uspol 

People, not all people but most people, are angry about the wrong thing.

I agree that Roe v Wade being canceled is a bad outcome. I agree that women should have the right to their bodies, but here's my possibly unpopular take:

A Supreme Court that doesn't give a damn what the public wants ... is exactly what a Supreme Court is for, actually.

uspol 

The reason we even know the party allegiance of the Justices, the reason there is partisan court seat stacking etc is that the SCOTUS cares too much what the people or rather what the people's representatives think.

It's the politicization of everything. As another example the US appoints some of its District Attorneys by popular vote and that's just super weird for a role that is supposed to be administrative, meritocratic, bureaucratic.

uspol 

If a majority of the US supports the outcome of RvW, if the Dems support the outcome of RvW, if the Dems have Presidency, Senate and Representatives, then just fucking fix this the right way this time. Make a law instead of interpreting the law. You had 50 years.

Relying on an interpretation for 50 years is the failure. The definition of rights is political and should be solved through political mechanisms.

uspol 

@clacke no one would gave thought to codify a right that the supreme court had ruled on until recently though. If you'd tried to do this any time in the last 50 years you'd have democrats in conservative states in a really bad spot electorally and right now they just don't have the votes since their "majority" is effectively 48. Also, the house did vote on it like 6 years ago, but they haven't controlled the senate by a large enough margin for it to go further.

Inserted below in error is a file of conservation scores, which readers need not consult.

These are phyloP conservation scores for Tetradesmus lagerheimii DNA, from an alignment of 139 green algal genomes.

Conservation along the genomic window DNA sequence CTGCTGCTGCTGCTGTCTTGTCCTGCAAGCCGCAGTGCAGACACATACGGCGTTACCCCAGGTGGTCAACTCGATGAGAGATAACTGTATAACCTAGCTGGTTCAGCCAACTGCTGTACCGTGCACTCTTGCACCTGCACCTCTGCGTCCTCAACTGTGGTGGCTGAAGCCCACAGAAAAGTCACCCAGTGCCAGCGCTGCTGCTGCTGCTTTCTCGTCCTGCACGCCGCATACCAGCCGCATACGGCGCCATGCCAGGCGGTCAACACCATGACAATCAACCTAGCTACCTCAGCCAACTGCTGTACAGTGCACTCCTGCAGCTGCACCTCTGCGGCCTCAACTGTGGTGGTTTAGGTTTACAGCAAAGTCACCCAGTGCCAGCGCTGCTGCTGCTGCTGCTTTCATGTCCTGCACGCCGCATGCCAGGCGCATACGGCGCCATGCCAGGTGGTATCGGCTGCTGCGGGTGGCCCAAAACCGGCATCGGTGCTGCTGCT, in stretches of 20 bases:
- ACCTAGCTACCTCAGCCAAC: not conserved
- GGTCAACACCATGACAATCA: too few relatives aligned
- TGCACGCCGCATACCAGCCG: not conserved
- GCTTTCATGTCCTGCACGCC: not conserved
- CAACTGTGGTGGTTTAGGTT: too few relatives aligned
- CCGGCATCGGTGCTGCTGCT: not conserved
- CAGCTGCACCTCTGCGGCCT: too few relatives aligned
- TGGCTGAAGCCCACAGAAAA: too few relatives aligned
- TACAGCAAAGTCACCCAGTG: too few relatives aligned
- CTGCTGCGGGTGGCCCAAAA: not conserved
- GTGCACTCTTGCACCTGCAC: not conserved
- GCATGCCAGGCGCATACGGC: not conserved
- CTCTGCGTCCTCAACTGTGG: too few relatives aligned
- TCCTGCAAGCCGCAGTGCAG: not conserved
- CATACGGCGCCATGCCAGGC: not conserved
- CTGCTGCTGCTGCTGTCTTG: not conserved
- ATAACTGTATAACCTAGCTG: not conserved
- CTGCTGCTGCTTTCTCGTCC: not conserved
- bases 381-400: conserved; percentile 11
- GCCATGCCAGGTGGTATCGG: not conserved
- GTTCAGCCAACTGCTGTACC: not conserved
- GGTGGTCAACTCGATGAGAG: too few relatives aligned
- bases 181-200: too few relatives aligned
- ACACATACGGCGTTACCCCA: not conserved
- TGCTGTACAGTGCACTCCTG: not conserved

uspol 

@sam "Roe was 1 day old in 1973 when Bella Abzug, who was a House representative from New York, urged Congress to codify Roe. She basically foresaw exactly where we are today, that there was the potential legislation to erode Roe. She introduced an act: The Abortion Rights Act, H.R. 254, to bar states from creating new (laws) on abortion."

www.propublica.org/article/thi…

uspol 

@clacke exactly, at the time it seemed like an extreme position.

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uspol 

@clacke it's obvious now that they should have done it earlier, but no one at the time could have reasonably expected the system could fall apart to this degree and become so one sided that even if democrats technically have a majority they wouldn't be able to pass anything for decades. Anyways, obviously I agree they should codify it, but blaming them for not doing it when they never stood any chance (and actually have tried anyways multiple times) seems wrong.

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uspol 

@sam I know that representatives and senators have their personal positions, but doesn't the party have a whip they bring out when the occasion so requires? They didn't make it a priority, as Obama said in 2009.

I think even if the first couple of decades people figured RvW was solid, it's been pretty widely discussed starting at the very latest with RBG's refusal to step down that Roe was being conspired against.

uspol 

@clacke technically there's one, but you're not going to get a handful of conservative dems on board so you *need* a bigger majority. It's not as if they're not pressuring Manchin et al. same as when Obama briefly had a majority: there were like 4 senators who publicly stated they'd vote against it and it seemed rather safe at the time so no one pushed it. Either way, it comes down to not having a big enough majority in the senate, then no one shows up to vote in the midterms.

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